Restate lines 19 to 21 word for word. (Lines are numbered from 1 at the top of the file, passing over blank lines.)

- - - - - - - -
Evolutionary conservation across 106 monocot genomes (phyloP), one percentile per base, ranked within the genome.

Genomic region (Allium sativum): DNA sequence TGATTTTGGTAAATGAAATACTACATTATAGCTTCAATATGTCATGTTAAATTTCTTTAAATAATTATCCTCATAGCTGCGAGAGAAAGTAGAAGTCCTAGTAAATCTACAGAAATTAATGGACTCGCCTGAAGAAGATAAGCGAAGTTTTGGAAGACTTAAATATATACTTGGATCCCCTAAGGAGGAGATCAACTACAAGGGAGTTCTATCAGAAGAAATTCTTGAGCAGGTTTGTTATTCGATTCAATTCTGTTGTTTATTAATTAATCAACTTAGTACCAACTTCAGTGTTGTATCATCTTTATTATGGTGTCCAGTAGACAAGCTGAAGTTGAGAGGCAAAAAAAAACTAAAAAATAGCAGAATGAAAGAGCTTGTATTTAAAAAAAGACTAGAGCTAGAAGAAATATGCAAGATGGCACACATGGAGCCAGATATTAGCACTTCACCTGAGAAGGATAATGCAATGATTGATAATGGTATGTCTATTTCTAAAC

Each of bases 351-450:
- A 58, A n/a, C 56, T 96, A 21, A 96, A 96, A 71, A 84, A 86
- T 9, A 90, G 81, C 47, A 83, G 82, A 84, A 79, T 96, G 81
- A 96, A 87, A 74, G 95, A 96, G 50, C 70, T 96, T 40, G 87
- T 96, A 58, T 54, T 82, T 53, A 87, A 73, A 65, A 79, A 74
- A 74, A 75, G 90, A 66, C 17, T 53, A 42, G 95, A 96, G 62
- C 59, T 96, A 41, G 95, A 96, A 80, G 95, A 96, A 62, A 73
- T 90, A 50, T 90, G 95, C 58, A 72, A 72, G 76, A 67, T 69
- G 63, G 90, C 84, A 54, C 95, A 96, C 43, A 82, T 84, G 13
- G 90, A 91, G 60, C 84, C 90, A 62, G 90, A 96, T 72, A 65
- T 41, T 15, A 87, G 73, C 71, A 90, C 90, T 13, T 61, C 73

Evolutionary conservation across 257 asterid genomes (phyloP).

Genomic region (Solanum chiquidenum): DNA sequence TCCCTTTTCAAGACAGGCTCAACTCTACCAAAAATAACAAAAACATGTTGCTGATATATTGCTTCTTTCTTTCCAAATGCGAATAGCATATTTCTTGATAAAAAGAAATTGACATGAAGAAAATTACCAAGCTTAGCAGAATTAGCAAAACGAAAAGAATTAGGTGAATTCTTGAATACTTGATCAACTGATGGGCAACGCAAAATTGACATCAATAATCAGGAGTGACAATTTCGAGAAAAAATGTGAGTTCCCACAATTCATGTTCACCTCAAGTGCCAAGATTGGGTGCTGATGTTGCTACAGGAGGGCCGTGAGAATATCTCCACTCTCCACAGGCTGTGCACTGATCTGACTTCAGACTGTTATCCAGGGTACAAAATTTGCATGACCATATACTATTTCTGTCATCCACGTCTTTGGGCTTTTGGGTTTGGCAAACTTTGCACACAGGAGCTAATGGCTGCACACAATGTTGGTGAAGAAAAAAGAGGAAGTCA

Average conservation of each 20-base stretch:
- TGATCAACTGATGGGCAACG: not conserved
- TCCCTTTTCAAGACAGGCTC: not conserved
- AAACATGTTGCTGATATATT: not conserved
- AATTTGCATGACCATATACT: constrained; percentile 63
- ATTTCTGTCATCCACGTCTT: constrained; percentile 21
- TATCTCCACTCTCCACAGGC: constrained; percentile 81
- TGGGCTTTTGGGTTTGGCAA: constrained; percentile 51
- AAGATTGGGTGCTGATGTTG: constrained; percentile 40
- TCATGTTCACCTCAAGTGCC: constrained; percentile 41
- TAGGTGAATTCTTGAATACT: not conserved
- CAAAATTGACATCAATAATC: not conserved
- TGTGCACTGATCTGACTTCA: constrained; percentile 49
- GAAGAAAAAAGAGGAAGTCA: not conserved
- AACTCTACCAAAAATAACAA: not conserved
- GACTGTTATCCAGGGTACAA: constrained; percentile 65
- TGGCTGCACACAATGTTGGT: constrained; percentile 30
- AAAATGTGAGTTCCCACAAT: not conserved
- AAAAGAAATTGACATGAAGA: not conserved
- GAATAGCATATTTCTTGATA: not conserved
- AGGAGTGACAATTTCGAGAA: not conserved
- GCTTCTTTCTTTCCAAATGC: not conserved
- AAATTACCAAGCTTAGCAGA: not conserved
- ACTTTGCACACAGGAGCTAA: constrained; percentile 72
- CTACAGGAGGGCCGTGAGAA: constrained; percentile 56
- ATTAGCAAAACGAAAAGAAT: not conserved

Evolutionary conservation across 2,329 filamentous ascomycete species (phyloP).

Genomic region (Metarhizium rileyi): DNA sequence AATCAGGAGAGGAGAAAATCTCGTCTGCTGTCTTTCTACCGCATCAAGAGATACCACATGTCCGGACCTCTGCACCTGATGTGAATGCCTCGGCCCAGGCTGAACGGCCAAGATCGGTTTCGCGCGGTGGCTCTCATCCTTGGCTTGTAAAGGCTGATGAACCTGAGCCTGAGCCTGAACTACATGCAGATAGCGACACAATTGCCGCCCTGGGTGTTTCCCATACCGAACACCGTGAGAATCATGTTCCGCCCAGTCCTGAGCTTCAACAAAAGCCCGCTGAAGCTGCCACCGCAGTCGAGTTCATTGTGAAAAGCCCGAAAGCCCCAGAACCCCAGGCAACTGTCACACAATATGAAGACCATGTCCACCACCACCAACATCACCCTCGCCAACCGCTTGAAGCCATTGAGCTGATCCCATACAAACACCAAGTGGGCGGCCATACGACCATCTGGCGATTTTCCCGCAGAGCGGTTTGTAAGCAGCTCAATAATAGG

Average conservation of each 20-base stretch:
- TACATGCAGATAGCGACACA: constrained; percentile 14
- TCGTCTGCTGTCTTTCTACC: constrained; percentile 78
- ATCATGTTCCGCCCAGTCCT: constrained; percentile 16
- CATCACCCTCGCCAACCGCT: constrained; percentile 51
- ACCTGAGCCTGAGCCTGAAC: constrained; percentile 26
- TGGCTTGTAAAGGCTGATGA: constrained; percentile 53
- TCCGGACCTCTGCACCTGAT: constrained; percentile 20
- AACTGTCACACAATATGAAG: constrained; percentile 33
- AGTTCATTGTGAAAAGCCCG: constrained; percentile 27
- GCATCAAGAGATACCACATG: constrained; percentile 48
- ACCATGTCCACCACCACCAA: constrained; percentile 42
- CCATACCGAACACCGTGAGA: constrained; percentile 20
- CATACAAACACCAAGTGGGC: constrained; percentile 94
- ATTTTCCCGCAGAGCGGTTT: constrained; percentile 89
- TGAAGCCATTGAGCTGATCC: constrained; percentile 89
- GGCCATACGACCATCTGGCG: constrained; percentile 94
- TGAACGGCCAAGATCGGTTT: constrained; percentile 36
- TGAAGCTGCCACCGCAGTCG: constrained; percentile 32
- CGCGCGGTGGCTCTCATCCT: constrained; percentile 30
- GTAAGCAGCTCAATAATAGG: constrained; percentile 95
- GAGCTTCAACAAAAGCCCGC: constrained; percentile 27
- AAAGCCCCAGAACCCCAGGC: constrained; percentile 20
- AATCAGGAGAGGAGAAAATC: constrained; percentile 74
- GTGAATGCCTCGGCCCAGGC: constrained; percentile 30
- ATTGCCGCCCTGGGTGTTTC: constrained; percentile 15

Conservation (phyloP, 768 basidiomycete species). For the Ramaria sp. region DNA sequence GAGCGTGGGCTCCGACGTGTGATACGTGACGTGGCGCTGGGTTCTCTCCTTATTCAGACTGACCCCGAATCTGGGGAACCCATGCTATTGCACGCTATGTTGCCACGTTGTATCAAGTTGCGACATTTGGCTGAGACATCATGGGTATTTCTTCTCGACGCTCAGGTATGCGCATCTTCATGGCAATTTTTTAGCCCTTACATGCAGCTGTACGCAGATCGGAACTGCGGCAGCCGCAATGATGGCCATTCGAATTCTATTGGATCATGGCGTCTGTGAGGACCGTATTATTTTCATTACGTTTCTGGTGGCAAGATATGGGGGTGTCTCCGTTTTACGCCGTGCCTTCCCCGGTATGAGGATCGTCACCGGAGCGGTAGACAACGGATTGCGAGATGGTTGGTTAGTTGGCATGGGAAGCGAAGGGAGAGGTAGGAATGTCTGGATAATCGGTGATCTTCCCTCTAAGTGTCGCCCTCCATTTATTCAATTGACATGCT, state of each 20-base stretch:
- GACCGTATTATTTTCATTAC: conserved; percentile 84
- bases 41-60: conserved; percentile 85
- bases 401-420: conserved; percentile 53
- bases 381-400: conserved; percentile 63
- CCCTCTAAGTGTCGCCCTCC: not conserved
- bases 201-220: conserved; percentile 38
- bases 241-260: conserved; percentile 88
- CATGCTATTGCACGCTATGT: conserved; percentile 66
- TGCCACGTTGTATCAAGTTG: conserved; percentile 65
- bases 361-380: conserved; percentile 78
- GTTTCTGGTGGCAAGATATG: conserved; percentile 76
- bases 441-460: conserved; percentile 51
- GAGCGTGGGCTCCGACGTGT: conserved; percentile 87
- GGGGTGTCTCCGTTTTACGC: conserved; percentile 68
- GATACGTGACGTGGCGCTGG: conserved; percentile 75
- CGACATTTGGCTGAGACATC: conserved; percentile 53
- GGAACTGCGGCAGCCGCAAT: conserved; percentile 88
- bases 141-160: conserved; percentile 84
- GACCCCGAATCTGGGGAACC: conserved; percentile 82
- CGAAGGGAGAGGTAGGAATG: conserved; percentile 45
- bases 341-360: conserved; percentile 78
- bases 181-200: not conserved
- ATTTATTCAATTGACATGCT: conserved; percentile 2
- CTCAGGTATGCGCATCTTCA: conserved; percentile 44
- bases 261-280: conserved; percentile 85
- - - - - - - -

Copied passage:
- AAACATGTTGCTGATATATT: not conserved
- AATTTGCATGACCATATACT: constrained; percentile 63
- ATTTCTGTCATCCACGTCTT: constrained; percentile 21